Call the case Stella McCartney vs the US Govt — and Stella won.
Stella McCartney is one of most most committed voices in the global sustainability moment. In a trademark case that was a bit esoteric for the USPTO, McCartney sought to trademark the concept ‘FUR FREE FUR’ and not a specific textile composition. Stella wanted a category of existing and future fabrics not even created to live under her proposed ‘FUR FREE FUR” trademark label.
For two years, the designer’s attorneys have communicated back and forth with US trademark officials, who refused to grant her the trademark, saying the three words do not identify the source of McCartney’s products in the same way as say, an “LV” logo on a bag identifies the Louis Vuitton brand. Stella refused to yield, arguing that carefully developing materials that “incorporate the look and feel of fur but without any animal cruelty,” and then applying the “Fur Free Fur” tags on products, complete with the same font at Stella McCartney’s main logo was 1) totally congruent with her brand imagery but also 2) a word puzzle that required customers to think deeply about the product.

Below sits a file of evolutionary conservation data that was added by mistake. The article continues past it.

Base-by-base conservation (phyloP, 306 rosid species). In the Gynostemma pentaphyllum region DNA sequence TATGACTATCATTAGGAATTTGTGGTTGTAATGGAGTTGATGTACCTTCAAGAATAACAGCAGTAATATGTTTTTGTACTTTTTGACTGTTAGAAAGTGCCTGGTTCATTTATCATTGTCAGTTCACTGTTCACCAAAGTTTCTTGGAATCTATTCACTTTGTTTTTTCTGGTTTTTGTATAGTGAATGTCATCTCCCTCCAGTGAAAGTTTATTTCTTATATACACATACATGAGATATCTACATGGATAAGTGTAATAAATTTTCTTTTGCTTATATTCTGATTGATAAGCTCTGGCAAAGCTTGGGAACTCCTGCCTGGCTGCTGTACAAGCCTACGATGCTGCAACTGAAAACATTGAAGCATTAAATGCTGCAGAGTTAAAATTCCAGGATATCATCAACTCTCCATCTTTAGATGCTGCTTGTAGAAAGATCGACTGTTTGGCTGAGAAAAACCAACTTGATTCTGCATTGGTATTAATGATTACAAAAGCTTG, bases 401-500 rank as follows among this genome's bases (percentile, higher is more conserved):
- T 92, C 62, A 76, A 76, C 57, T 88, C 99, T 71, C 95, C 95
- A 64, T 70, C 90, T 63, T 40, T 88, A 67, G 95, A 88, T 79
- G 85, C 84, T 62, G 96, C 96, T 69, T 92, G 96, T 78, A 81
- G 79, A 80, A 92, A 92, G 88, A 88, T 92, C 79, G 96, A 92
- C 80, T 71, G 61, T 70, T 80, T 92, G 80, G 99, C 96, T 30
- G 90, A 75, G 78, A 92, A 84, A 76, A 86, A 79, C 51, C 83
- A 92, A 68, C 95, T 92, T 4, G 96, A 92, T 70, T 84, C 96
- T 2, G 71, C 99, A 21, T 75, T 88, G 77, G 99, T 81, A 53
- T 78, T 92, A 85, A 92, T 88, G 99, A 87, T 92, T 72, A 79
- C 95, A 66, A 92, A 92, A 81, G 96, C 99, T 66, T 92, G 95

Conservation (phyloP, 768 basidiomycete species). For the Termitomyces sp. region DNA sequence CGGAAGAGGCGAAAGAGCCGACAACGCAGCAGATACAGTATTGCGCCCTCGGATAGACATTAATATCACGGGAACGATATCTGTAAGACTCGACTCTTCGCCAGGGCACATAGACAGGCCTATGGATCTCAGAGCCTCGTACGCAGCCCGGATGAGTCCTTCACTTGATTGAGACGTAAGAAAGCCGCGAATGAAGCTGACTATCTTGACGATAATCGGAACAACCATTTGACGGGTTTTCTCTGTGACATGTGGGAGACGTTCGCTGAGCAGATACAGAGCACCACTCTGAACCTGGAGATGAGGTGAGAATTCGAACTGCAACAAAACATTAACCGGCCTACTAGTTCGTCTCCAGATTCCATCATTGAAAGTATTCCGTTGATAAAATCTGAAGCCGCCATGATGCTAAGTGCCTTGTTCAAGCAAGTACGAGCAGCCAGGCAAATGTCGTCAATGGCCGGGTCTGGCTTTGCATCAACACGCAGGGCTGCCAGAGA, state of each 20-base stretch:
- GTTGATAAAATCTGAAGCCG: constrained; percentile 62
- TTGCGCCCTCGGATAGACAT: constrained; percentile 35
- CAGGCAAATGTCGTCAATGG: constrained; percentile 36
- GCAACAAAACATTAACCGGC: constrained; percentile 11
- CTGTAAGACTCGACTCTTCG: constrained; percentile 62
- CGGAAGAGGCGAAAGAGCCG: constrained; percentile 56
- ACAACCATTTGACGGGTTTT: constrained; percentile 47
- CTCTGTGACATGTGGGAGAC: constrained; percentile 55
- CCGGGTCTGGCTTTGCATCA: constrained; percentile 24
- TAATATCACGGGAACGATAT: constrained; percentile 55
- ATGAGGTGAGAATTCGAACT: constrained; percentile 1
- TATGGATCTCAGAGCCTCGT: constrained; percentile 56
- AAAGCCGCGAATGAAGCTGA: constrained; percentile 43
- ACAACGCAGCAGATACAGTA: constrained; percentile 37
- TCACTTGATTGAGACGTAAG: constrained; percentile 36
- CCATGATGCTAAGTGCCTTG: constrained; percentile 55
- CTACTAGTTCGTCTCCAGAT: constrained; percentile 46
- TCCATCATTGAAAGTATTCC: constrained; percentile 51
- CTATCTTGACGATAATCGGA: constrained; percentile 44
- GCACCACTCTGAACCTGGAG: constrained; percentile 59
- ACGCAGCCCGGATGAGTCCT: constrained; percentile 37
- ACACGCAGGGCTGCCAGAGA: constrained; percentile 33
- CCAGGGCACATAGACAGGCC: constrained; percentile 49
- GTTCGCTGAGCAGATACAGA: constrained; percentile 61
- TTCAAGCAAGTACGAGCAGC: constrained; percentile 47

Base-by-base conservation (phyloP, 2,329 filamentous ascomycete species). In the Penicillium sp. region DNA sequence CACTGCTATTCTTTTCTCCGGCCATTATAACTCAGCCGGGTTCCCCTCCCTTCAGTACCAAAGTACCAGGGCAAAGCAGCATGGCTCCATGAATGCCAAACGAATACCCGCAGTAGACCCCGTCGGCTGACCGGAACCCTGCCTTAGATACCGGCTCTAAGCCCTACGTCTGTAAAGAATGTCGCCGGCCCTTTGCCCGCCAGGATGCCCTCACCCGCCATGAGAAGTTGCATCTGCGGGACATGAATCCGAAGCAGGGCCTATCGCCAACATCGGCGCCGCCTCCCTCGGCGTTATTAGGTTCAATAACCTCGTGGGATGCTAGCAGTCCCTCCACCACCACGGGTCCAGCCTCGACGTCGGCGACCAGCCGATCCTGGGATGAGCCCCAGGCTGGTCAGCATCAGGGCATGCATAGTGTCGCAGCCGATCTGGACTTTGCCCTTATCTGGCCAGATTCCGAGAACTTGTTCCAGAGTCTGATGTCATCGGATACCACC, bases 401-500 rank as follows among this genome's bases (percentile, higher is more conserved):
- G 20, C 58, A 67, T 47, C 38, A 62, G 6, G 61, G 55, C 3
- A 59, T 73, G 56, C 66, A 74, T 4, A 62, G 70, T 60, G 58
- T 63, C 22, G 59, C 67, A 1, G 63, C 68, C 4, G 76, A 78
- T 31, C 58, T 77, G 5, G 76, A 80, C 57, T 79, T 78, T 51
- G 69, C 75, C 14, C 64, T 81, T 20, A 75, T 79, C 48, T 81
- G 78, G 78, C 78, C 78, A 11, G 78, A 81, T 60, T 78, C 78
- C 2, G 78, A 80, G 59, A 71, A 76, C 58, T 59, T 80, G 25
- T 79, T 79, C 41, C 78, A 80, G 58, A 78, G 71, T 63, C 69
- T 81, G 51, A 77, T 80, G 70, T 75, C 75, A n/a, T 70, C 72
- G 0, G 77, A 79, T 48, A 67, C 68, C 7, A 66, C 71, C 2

The first use of the word FUR “refers exclusively to animal fur,” stating that the goods are “animal fur free.” In the second instance, “FUR refers to imitation fur.”
Thus, “the two different meanings of the term ‘fur’ within [McCartney’s] single mark creates a logical paradox … suggesting that the goods are both fur-free and made of fur at the same time,” and thereby, not descriptive. Therefore, the three words are not merely descriptive and qualified for a trademark.
On appeal, two of the three judges agreed with Stella McCartney’s lawyers, and the very important trademark will be given to her. via The Fashion Law.